The tech giant has rolled out new tools to Search and Maps that shows exact locations for in person voting and ballot drop boxes.
When users look up information for ‘early voting’ or ‘ballot drop boxes near me,’ they will be shown details for specific places, along with hours of operation.
The tech giant also announced its virtual assistant will ‘soon’ be able to provide citizens with information – with just saying, ‘Hey Google, where can I vote?’
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Google has rolled out new tools to Search and Maps that shows exact locations for in person voting and ballot drop boxes.
Yunhan Xu, Google product manager, shared in the announcement: ‘This year, searches for ‘how to vote’ in the U.S. are higher than ever before.
‘To make it easier to find information about how and where to vote—regardless of your preferred voting method—we’ve launched election-related features with information from trusted and authoritative organizations in Google Search.’
‘Starting today, when you go to Google Search and Maps for information on where to vote, you’ll find helpful features that show the voting locations closest to you.’
To find voting information, users type in ‘where to vote’ in Google Search, then their address and the system will display a number of locations in the area that provide the specific service – whether in person voting or a mail-in ballot drop box.
Search provides different options, such as ‘early voting’ and ‘drop boxes,’ allowing users to find what they need. Search will display specific locations, which users can find using Maps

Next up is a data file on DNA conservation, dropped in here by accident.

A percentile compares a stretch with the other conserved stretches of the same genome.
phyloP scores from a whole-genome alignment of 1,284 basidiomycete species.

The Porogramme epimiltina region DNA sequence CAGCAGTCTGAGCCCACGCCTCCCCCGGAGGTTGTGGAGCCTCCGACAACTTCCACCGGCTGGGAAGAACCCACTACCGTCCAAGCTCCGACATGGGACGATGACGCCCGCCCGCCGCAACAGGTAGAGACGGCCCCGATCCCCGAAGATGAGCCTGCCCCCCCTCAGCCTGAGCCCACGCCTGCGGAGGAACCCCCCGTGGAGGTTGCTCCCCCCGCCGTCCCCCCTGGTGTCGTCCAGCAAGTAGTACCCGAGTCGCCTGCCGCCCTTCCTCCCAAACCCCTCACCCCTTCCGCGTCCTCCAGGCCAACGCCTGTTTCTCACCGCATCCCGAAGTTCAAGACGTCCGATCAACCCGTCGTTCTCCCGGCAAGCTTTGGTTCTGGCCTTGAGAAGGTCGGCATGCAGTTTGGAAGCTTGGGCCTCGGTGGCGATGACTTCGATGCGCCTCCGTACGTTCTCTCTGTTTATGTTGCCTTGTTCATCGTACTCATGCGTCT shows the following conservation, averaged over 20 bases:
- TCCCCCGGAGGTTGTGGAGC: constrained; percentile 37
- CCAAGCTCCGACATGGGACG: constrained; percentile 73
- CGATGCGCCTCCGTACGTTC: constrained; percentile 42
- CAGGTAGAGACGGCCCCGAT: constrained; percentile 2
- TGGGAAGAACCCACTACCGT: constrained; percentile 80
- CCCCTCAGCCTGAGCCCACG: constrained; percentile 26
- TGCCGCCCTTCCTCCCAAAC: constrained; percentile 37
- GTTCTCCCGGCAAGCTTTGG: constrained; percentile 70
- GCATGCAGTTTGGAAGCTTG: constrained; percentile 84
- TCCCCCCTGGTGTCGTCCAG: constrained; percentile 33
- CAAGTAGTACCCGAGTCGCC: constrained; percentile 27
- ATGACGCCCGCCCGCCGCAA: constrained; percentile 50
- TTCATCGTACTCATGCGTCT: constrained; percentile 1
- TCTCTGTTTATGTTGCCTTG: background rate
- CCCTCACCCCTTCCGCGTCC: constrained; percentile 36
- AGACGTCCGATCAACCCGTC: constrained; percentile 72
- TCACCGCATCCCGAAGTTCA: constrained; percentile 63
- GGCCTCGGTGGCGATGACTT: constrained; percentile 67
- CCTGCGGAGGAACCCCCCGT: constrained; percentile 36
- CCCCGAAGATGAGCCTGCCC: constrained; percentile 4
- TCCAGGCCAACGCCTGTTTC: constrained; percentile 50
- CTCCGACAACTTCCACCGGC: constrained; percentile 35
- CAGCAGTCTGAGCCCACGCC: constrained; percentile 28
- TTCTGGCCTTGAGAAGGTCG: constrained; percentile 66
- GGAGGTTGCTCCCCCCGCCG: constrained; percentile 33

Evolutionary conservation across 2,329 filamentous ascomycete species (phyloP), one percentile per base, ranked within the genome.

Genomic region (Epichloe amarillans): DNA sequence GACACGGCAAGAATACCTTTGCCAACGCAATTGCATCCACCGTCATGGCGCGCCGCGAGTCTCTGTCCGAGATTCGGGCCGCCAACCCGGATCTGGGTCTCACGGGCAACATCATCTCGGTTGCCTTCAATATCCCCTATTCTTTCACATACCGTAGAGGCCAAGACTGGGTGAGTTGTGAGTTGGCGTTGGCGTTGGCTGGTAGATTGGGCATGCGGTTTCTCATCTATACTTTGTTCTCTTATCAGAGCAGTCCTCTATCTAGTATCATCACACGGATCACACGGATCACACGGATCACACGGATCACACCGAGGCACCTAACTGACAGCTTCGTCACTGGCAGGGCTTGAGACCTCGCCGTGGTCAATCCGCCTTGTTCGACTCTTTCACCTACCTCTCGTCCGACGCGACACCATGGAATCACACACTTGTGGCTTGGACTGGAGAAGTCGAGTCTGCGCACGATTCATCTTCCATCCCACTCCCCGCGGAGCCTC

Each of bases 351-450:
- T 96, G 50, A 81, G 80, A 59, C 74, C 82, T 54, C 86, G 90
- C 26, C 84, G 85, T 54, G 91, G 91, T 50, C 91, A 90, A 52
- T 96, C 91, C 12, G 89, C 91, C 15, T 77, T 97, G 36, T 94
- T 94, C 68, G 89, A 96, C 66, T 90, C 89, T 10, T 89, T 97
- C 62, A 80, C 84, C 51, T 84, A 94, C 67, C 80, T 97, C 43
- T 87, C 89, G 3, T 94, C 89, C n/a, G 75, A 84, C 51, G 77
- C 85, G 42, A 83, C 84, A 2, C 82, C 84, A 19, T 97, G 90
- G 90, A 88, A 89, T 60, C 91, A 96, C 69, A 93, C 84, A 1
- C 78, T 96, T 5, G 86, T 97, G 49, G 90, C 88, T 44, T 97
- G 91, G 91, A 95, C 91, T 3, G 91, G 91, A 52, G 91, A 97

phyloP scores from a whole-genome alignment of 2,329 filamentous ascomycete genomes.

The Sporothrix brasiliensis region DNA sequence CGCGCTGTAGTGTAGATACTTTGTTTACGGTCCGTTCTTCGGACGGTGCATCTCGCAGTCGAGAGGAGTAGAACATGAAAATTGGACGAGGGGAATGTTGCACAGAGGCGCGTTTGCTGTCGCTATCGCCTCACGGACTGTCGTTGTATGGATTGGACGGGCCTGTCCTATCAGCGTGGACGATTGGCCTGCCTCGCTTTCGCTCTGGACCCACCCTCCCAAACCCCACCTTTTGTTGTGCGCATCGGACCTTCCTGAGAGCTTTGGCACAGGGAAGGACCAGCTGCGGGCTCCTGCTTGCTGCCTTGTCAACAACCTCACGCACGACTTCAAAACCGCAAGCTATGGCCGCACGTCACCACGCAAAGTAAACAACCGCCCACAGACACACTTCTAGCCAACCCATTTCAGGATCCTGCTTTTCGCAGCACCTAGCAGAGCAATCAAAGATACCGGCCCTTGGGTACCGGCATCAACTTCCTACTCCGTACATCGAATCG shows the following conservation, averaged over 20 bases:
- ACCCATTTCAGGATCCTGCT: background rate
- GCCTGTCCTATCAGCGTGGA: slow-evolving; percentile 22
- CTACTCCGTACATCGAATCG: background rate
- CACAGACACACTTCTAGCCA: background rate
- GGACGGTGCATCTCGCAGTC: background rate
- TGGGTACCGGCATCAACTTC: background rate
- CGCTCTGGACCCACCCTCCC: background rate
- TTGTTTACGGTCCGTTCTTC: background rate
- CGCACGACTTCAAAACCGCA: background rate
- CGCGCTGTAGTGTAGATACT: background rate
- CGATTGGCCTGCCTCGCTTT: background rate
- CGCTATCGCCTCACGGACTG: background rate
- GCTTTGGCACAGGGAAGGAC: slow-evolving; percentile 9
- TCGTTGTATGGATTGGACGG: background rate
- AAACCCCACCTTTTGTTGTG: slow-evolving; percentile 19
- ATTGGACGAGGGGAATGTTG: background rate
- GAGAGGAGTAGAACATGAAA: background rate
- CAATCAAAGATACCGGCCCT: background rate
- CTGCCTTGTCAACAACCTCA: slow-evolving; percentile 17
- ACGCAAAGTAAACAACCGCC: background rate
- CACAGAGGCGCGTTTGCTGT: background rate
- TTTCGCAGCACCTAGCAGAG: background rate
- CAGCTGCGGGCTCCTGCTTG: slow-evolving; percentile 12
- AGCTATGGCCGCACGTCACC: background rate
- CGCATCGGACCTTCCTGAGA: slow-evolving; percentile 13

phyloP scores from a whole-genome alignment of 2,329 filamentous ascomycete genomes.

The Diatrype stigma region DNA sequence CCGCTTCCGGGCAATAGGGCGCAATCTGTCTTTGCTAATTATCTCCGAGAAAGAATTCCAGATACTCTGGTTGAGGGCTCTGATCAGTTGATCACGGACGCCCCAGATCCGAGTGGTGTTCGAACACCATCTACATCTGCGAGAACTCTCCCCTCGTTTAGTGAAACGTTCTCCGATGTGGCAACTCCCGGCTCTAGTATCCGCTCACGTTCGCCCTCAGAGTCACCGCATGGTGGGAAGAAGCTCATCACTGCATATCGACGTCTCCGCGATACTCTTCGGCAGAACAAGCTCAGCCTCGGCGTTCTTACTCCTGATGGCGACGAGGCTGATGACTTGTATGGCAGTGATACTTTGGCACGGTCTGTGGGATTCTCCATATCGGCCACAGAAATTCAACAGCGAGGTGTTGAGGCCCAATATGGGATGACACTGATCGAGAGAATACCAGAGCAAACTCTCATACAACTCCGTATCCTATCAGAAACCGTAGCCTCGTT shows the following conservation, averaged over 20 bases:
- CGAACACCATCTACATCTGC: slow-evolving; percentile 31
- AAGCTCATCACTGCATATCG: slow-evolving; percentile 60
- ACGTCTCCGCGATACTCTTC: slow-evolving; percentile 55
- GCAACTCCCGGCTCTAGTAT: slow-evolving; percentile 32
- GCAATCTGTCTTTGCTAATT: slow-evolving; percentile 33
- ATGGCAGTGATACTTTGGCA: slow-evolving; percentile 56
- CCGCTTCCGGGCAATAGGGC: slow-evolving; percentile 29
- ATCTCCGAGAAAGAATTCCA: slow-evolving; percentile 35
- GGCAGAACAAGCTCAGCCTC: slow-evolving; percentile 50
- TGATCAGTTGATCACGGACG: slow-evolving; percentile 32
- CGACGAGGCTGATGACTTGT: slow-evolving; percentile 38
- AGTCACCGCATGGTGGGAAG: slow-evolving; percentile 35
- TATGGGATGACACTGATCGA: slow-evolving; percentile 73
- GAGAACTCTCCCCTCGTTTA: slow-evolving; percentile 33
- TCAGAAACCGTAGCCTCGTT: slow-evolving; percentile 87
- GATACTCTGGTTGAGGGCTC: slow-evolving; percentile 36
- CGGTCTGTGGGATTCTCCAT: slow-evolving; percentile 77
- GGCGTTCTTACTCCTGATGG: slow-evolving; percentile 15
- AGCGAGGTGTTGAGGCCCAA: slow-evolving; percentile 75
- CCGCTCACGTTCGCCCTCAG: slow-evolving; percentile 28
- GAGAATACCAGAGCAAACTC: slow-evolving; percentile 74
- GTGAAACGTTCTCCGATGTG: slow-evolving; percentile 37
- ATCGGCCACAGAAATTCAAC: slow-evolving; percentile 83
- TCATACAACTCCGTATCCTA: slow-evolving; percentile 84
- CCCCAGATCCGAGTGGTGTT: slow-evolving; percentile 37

Google Maps will also show the locations and provide directions for users.
‘Just as easily, you’ll soon be able to ask, ‘Hey Google, where do I vote?’ and Google Assistant will share details on where to vote nearby on your Assistant-enabled phone, smart speaker or Smart Display,’ Xu shared.
The announcement also notes that the official information pulls from Voting Information, a partnership of Democracy Works and the states to provide official information to voters about where to vote.
‘Through the Voting Information Project, we plan to have more than 200,000 voting locations available across the country,’ Xu explained.
‘For places where voting locations are not yet available, we’ll surface state and local election websites.
‘As more locations become available, or if there are changes, we’ll continue to update the information provided across Google Search, Assistant and Maps.’
The tech giant also announced its virtual assistant will ‘soon’ be able to provide citizens with information – with just saying, ‘Hey Google, where can I vote’
Google is one of the many online powerhouses that has developed new tools and policies ahead of the election.
The firm is set to block ads related to the US presidential election after polls close on November 3.
The tech giant will implement its sensitive event policy, which is rolled out during fast moving events in order to avoid confusion among the public.
In the email to advertisers, Google states it will not allow ads ‘referencing candidates, the election, or its outcome, given that an unprecedented amount of votes will be counted after election day this year.’
Facebook recently followed Google’s lead and is also pulling the plug on new political ads once the polls close.
The temporary ban is, according to the firm, aimed at limiting confusion, misinformation and abuse of its services days following the event.
Along with ads, the social media giant says it is removing posts that call for people to tune into the polls that contain militaristic or intimidating language.
Facebook executives noted that the policies apply to everyone, including President Donald Trump and other politicians.